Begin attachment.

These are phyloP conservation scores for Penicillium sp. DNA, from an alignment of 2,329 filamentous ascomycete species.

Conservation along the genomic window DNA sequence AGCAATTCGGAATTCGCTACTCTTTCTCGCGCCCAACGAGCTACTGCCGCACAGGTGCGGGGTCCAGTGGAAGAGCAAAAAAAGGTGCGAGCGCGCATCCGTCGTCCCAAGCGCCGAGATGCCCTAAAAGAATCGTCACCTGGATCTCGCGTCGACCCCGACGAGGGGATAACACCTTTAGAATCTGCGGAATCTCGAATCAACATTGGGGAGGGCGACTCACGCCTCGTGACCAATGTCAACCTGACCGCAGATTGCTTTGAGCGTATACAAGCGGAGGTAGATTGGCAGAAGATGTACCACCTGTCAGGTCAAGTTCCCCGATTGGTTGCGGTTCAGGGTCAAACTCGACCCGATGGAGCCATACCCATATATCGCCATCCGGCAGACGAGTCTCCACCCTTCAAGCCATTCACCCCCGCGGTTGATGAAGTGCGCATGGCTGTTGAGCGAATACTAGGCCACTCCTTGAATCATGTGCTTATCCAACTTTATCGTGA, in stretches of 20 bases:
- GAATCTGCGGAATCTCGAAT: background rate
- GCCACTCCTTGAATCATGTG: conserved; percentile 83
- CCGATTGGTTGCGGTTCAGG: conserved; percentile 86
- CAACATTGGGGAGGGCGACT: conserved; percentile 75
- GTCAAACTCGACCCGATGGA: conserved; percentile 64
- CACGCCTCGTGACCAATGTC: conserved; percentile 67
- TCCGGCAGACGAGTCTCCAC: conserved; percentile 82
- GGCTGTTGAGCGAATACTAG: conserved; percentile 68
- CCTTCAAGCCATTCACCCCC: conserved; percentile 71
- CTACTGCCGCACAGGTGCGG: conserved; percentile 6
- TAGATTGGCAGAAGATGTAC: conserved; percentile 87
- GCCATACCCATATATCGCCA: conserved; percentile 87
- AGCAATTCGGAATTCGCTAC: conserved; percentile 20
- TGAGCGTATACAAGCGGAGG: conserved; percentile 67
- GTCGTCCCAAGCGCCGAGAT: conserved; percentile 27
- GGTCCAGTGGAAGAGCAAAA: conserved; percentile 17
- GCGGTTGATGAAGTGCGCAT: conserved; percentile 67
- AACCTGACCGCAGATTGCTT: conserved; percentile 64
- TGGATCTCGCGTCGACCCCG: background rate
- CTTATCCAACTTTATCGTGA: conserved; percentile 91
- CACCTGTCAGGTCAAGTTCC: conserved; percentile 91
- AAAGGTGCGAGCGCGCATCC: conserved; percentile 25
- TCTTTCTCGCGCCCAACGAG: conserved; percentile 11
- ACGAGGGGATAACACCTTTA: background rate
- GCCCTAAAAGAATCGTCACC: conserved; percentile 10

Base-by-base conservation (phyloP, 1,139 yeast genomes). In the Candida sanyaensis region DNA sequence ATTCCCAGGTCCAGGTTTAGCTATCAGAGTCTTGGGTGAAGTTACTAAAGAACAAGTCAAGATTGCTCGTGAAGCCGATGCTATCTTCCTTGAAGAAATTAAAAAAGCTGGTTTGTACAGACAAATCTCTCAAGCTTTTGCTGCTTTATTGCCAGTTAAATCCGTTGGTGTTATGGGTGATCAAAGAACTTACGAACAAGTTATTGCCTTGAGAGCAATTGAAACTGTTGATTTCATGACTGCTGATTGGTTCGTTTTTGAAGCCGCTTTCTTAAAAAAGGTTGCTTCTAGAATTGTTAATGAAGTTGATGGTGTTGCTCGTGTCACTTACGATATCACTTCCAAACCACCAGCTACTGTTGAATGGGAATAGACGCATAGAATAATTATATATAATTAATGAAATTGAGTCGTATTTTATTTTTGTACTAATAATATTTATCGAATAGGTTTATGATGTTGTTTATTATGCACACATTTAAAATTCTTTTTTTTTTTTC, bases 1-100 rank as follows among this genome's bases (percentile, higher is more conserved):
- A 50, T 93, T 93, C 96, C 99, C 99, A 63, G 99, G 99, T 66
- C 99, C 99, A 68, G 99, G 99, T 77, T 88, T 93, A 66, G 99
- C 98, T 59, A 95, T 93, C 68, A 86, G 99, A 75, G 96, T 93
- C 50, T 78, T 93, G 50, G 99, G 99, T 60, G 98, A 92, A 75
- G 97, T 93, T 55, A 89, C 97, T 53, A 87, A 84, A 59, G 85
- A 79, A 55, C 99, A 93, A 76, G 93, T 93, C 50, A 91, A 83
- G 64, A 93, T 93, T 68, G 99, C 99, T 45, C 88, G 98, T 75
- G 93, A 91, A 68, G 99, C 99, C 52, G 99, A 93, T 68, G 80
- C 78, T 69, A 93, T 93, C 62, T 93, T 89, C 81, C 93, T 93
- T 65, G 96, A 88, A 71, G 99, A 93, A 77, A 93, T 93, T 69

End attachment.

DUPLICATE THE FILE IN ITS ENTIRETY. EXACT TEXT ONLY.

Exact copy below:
These are phyloP conservation scores for Penicillium sp. DNA, from an alignment of 2,329 filamentous ascomycete species.

Conservation along the genomic window DNA sequence AGCAATTCGGAATTCGCTACTCTTTCTCGCGCCCAACGAGCTACTGCCGCACAGGTGCGGGGTCCAGTGGAAGAGCAAAAAAAGGTGCGAGCGCGCATCCGTCGTCCCAAGCGCCGAGATGCCCTAAAAGAATCGTCACCTGGATCTCGCGTCGACCCCGACGAGGGGATAACACCTTTAGAATCTGCGGAATCTCGAATCAACATTGGGGAGGGCGACTCACGCCTCGTGACCAATGTCAACCTGACCGCAGATTGCTTTGAGCGTATACAAGCGGAGGTAGATTGGCAGAAGATGTACCACCTGTCAGGTCAAGTTCCCCGATTGGTTGCGGTTCAGGGTCAAACTCGACCCGATGGAGCCATACCCATATATCGCCATCCGGCAGACGAGTCTCCACCCTTCAAGCCATTCACCCCCGCGGTTGATGAAGTGCGCATGGCTGTTGAGCGAATACTAGGCCACTCCTTGAATCATGTGCTTATCCAACTTTATCGTGA, in stretches of 20 bases:
- GAATCTGCGGAATCTCGAAT: background rate
- GCCACTCCTTGAATCATGTG: conserved; percentile 83
- CCGATTGGTTGCGGTTCAGG: conserved; percentile 86
- CAACATTGGGGAGGGCGACT: conserved; percentile 75
- GTCAAACTCGACCCGATGGA: conserved; percentile 64
- CACGCCTCGTGACCAATGTC: conserved; percentile 67
- TCCGGCAGACGAGTCTCCAC: conserved; percentile 82
- GGCTGTTGAGCGAATACTAG: conserved; percentile 68
- CCTTCAAGCCATTCACCCCC: conserved; percentile 71
- CTACTGCCGCACAGGTGCGG: conserved; percentile 6
- TAGATTGGCAGAAGATGTAC: conserved; percentile 87
- GCCATACCCATATATCGCCA: conserved; percentile 87
- AGCAATTCGGAATTCGCTAC: conserved; percentile 20
- TGAGCGTATACAAGCGGAGG: conserved; percentile 67
- GTCGTCCCAAGCGCCGAGAT: conserved; percentile 27
- GGTCCAGTGGAAGAGCAAAA: conserved; percentile 17
- GCGGTTGATGAAGTGCGCAT: conserved; percentile 67
- AACCTGACCGCAGATTGCTT: conserved; percentile 64
- TGGATCTCGCGTCGACCCCG: background rate
- CTTATCCAACTTTATCGTGA: conserved; percentile 91
- CACCTGTCAGGTCAAGTTCC: conserved; percentile 91
- AAAGGTGCGAGCGCGCATCC: conserved; percentile 25
- TCTTTCTCGCGCCCAACGAG: conserved; percentile 11
- ACGAGGGGATAACACCTTTA: background rate
- GCCCTAAAAGAATCGTCACC: conserved; percentile 10

Base-by-base conservation (phyloP, 1,139 yeast genomes). In the Candida sanyaensis region DNA sequence ATTCCCAGGTCCAGGTTTAGCTATCAGAGTCTTGGGTGAAGTTACTAAAGAACAAGTCAAGATTGCTCGTGAAGCCGATGCTATCTTCCTTGAAGAAATTAAAAAAGCTGGTTTGTACAGACAAATCTCTCAAGCTTTTGCTGCTTTATTGCCAGTTAAATCCGTTGGTGTTATGGGTGATCAAAGAACTTACGAACAAGTTATTGCCTTGAGAGCAATTGAAACTGTTGATTTCATGACTGCTGATTGGTTCGTTTTTGAAGCCGCTTTCTTAAAAAAGGTTGCTTCTAGAATTGTTAATGAAGTTGATGGTGTTGCTCGTGTCACTTACGATATCACTTCCAAACCACCAGCTACTGTTGAATGGGAATAGACGCATAGAATAATTATATATAATTAATGAAATTGAGTCGTATTTTATTTTTGTACTAATAATATTTATCGAATAGGTTTATGATGTTGTTTATTATGCACACATTTAAAATTCTTTTTTTTTTTTC, bases 1-100 rank as follows among this genome's bases (percentile, higher is more conserved):
- A 50, T 93, T 93, C 96, C 99, C 99, A 63, G 99, G 99, T 66
- C 99, C 99, A 68, G 99, G 99, T 77, T 88, T 93, A 66, G 99
- C 98, T 59, A 95, T 93, C 68, A 86, G 99, A 75, G 96, T 93
- C 50, T 78, T 93, G 50, G 99, G 99, T 60, G 98, A 92, A 75
- G 97, T 93, T 55, A 89, C 97, T 53, A 87, A 84, A 59, G 85
- A 79, A 55, C 99, A 93, A 76, G 93, T 93, C 50, A 91, A 83
- G 64, A 93, T 93, T 68, G 99, C 99, T 45, C 88, G 98, T 75
- G 93, A 91, A 68, G 99, C 99, C 52, G 99, A 93, T 68, G 80
- C 78, T 69, A 93, T 93, C 62, T 93, T 89, C 81, C 93, T 93
- T 65, G 96, A 88, A 71, G 99, A 93, A 77, A 93, T 93, T 69